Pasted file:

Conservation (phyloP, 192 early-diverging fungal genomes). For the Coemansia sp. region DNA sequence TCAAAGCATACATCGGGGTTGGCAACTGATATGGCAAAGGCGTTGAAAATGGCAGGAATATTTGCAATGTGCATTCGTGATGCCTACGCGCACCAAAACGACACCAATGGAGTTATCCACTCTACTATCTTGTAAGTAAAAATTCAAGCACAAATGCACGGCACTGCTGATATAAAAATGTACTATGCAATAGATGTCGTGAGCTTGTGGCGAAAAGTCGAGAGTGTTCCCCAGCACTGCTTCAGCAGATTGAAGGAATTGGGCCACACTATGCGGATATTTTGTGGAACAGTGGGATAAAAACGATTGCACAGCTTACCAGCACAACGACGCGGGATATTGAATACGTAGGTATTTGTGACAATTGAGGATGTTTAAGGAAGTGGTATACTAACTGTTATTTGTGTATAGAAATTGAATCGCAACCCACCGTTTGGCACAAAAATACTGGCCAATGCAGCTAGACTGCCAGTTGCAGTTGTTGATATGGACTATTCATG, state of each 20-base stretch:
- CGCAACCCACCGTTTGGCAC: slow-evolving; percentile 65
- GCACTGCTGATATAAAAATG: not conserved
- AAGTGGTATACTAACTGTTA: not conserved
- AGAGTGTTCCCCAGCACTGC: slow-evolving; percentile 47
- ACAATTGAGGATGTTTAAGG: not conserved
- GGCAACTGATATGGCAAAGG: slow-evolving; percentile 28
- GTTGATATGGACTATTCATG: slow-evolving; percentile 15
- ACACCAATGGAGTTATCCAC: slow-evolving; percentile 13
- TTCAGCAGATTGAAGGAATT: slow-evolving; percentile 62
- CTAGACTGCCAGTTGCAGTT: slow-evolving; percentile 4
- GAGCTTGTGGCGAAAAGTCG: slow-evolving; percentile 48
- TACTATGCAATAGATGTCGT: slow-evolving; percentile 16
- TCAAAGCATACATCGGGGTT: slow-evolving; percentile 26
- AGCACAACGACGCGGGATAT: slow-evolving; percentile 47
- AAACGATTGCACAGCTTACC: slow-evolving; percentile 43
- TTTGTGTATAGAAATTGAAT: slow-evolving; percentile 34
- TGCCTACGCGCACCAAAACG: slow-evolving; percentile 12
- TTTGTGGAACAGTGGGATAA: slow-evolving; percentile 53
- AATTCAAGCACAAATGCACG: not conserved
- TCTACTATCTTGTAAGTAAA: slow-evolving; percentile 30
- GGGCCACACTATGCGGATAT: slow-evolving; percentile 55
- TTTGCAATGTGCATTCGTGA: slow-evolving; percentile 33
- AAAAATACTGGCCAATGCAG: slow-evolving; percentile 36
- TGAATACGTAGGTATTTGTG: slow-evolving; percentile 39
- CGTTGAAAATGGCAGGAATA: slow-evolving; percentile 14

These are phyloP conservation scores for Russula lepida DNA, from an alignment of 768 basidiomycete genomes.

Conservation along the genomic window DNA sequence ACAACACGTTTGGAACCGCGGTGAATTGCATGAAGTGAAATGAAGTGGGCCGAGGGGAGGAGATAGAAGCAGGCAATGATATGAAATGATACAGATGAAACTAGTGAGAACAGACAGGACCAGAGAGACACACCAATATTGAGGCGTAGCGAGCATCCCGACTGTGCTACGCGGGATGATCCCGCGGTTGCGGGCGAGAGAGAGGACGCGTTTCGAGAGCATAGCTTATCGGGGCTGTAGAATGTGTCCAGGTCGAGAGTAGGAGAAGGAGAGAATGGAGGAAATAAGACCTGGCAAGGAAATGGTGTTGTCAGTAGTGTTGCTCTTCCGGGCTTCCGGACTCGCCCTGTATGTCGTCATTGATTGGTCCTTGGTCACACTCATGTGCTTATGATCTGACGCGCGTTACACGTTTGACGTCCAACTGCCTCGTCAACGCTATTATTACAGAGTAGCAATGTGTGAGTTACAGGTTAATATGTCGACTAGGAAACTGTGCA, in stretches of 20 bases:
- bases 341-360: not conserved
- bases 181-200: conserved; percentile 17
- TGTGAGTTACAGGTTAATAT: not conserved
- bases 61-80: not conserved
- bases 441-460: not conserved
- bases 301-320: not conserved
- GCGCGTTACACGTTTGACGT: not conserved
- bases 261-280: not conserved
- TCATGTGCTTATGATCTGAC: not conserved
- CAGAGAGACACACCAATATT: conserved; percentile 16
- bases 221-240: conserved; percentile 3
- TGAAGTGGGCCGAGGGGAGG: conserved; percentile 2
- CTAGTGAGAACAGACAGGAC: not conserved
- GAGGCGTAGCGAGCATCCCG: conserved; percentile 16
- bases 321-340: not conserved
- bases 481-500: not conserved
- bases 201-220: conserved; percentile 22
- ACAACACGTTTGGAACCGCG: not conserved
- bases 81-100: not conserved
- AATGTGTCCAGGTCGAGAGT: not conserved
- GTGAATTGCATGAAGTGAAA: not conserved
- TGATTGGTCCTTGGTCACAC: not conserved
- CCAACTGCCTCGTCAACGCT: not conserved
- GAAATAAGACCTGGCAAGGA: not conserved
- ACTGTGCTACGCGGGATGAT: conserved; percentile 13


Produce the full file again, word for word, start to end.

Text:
Conservation (phyloP, 192 early-diverging fungal genomes). For the Coemansia sp. region DNA sequence TCAAAGCATACATCGGGGTTGGCAACTGATATGGCAAAGGCGTTGAAAATGGCAGGAATATTTGCAATGTGCATTCGTGATGCCTACGCGCACCAAAACGACACCAATGGAGTTATCCACTCTACTATCTTGTAAGTAAAAATTCAAGCACAAATGCACGGCACTGCTGATATAAAAATGTACTATGCAATAGATGTCGTGAGCTTGTGGCGAAAAGTCGAGAGTGTTCCCCAGCACTGCTTCAGCAGATTGAAGGAATTGGGCCACACTATGCGGATATTTTGTGGAACAGTGGGATAAAAACGATTGCACAGCTTACCAGCACAACGACGCGGGATATTGAATACGTAGGTATTTGTGACAATTGAGGATGTTTAAGGAAGTGGTATACTAACTGTTATTTGTGTATAGAAATTGAATCGCAACCCACCGTTTGGCACAAAAATACTGGCCAATGCAGCTAGACTGCCAGTTGCAGTTGTTGATATGGACTATTCATG, state of each 20-base stretch:
- CGCAACCCACCGTTTGGCAC: slow-evolving; percentile 65
- GCACTGCTGATATAAAAATG: not conserved
- AAGTGGTATACTAACTGTTA: not conserved
- AGAGTGTTCCCCAGCACTGC: slow-evolving; percentile 47
- ACAATTGAGGATGTTTAAGG: not conserved
- GGCAACTGATATGGCAAAGG: slow-evolving; percentile 28
- GTTGATATGGACTATTCATG: slow-evolving; percentile 15
- ACACCAATGGAGTTATCCAC: slow-evolving; percentile 13
- TTCAGCAGATTGAAGGAATT: slow-evolving; percentile 62
- CTAGACTGCCAGTTGCAGTT: slow-evolving; percentile 4
- GAGCTTGTGGCGAAAAGTCG: slow-evolving; percentile 48
- TACTATGCAATAGATGTCGT: slow-evolving; percentile 16
- TCAAAGCATACATCGGGGTT: slow-evolving; percentile 26
- AGCACAACGACGCGGGATAT: slow-evolving; percentile 47
- AAACGATTGCACAGCTTACC: slow-evolving; percentile 43
- TTTGTGTATAGAAATTGAAT: slow-evolving; percentile 34
- TGCCTACGCGCACCAAAACG: slow-evolving; percentile 12
- TTTGTGGAACAGTGGGATAA: slow-evolving; percentile 53
- AATTCAAGCACAAATGCACG: not conserved
- TCTACTATCTTGTAAGTAAA: slow-evolving; percentile 30
- GGGCCACACTATGCGGATAT: slow-evolving; percentile 55
- TTTGCAATGTGCATTCGTGA: slow-evolving; percentile 33
- AAAAATACTGGCCAATGCAG: slow-evolving; percentile 36
- TGAATACGTAGGTATTTGTG: slow-evolving; percentile 39
- CGTTGAAAATGGCAGGAATA: slow-evolving; percentile 14

These are phyloP conservation scores for Russula lepida DNA, from an alignment of 768 basidiomycete genomes.

Conservation along the genomic window DNA sequence ACAACACGTTTGGAACCGCGGTGAATTGCATGAAGTGAAATGAAGTGGGCCGAGGGGAGGAGATAGAAGCAGGCAATGATATGAAATGATACAGATGAAACTAGTGAGAACAGACAGGACCAGAGAGACACACCAATATTGAGGCGTAGCGAGCATCCCGACTGTGCTACGCGGGATGATCCCGCGGTTGCGGGCGAGAGAGAGGACGCGTTTCGAGAGCATAGCTTATCGGGGCTGTAGAATGTGTCCAGGTCGAGAGTAGGAGAAGGAGAGAATGGAGGAAATAAGACCTGGCAAGGAAATGGTGTTGTCAGTAGTGTTGCTCTTCCGGGCTTCCGGACTCGCCCTGTATGTCGTCATTGATTGGTCCTTGGTCACACTCATGTGCTTATGATCTGACGCGCGTTACACGTTTGACGTCCAACTGCCTCGTCAACGCTATTATTACAGAGTAGCAATGTGTGAGTTACAGGTTAATATGTCGACTAGGAAACTGTGCA, in stretches of 20 bases:
- bases 341-360: not conserved
- bases 181-200: conserved; percentile 17
- TGTGAGTTACAGGTTAATAT: not conserved
- bases 61-80: not conserved
- bases 441-460: not conserved
- bases 301-320: not conserved
- GCGCGTTACACGTTTGACGT: not conserved
- bases 261-280: not conserved
- TCATGTGCTTATGATCTGAC: not conserved
- CAGAGAGACACACCAATATT: conserved; percentile 16
- bases 221-240: conserved; percentile 3
- TGAAGTGGGCCGAGGGGAGG: conserved; percentile 2
- CTAGTGAGAACAGACAGGAC: not conserved
- GAGGCGTAGCGAGCATCCCG: conserved; percentile 16
- bases 321-340: not conserved
- bases 481-500: not conserved
- bases 201-220: conserved; percentile 22
- ACAACACGTTTGGAACCGCG: not conserved
- bases 81-100: not conserved
- AATGTGTCCAGGTCGAGAGT: not conserved
- GTGAATTGCATGAAGTGAAA: not conserved
- TGATTGGTCCTTGGTCACAC: not conserved
- CCAACTGCCTCGTCAACGCT: not conserved
- GAAATAAGACCTGGCAAGGA: not conserved
- ACTGTGCTACGCGGGATGAT: conserved; percentile 13